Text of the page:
Citigroup (C), the third-largest U.S. bank by assets, has reportedly shut down its $400 million Quantitative Strategies fund, a hedge fund that uses the banks money and mathematical models to bet on stocks, according to Bloomberg News.
The closure comes ahead of fed regulators implementing the Volcker Rule, which is a segment of the new financial regulatory law that forbids banking institutions from proprietary trading.
Citi had previously stated that Shakil Ahmed, the manger of Quantitative Strategies fund, would become head of the bank’s electronic market-making.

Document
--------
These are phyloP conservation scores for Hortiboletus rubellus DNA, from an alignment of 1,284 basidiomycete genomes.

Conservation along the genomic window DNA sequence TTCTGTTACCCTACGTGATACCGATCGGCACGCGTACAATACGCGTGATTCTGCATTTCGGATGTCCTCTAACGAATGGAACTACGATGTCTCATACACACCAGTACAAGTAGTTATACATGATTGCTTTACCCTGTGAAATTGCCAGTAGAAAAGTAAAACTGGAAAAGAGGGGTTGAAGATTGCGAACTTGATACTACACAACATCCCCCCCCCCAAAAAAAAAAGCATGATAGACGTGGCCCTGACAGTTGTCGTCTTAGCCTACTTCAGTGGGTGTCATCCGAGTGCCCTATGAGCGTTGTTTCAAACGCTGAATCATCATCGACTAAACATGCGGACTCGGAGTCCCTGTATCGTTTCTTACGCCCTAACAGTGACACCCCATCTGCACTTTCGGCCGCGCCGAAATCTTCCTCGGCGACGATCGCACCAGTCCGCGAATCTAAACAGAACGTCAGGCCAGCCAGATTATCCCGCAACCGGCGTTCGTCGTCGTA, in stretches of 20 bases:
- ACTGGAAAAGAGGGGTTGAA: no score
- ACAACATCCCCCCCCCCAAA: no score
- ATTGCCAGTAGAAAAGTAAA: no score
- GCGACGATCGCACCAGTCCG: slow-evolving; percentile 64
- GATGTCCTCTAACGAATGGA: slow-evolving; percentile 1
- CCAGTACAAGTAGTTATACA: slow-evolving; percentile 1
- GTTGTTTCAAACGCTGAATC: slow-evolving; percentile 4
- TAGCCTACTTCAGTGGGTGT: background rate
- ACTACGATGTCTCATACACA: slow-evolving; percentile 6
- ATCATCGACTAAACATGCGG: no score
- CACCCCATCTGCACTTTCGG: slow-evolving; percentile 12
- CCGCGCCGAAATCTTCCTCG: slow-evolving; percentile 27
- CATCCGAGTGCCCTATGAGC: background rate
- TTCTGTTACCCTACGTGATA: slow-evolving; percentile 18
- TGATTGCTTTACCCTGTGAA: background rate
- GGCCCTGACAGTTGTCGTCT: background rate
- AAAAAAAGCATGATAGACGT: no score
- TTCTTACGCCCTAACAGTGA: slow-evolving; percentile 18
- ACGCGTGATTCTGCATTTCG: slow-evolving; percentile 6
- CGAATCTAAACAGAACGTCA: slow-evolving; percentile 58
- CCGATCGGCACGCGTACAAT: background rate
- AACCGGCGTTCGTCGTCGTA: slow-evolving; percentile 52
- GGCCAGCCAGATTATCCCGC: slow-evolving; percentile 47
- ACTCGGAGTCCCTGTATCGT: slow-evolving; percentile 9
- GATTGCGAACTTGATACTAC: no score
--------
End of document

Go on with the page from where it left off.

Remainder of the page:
“All of the businesses that are not pure asset-management businesses will be shuttered,” Brad Hintz, an analyst at Sanford C. Bernstein & Co. in New York, said in a Bloomberg telephone interview. “These pure prop-trading operations, the ones that are not customer-focused at all and are using bank capital, will slowly move to other venues.”
Citi didn’t disclose the performance of Ahmed’s fund, which used “quantitative strategies, developed and administered through proprietary models and technology,” to wager on “exploitable market anomalies and inefficiencies,” according to Citigroup’s website.
Shares of Citi were down 6 cents, or less than one percent, to $39.60 at 11:56 am ET on Thursday. C shares have traded between $36.20 and $51.50 over the last 52 weeks.